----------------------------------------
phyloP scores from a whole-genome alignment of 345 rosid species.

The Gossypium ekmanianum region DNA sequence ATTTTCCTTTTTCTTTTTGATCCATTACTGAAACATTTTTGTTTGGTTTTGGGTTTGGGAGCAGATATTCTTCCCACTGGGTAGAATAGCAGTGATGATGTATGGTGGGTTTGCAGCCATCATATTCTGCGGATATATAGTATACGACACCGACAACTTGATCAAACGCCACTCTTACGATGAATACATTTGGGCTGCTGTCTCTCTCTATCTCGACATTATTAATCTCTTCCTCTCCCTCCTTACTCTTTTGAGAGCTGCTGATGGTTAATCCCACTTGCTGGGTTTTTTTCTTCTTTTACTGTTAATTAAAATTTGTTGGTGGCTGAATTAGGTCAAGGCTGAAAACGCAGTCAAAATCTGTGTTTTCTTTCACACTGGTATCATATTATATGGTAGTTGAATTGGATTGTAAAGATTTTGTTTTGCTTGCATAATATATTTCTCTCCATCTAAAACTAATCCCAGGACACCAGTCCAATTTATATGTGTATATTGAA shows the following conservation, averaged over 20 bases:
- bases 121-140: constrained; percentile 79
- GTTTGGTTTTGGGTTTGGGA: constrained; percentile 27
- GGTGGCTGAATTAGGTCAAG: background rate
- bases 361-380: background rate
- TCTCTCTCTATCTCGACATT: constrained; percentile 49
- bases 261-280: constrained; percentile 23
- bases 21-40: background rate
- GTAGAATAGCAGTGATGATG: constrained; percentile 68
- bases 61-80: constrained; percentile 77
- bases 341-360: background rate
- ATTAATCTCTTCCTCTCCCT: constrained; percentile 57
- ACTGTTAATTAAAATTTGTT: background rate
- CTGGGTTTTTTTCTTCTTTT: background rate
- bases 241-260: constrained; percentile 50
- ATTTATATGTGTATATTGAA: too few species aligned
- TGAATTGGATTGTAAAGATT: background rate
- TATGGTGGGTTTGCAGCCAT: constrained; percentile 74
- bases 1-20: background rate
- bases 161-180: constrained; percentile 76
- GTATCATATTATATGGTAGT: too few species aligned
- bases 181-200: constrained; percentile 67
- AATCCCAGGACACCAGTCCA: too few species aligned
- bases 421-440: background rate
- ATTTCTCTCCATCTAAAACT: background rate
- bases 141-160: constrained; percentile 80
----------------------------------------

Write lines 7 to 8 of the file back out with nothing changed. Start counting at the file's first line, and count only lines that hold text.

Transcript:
- TCTCTCTCTATCTCGACATT: constrained; percentile 49
- bases 261-280: constrained; percentile 23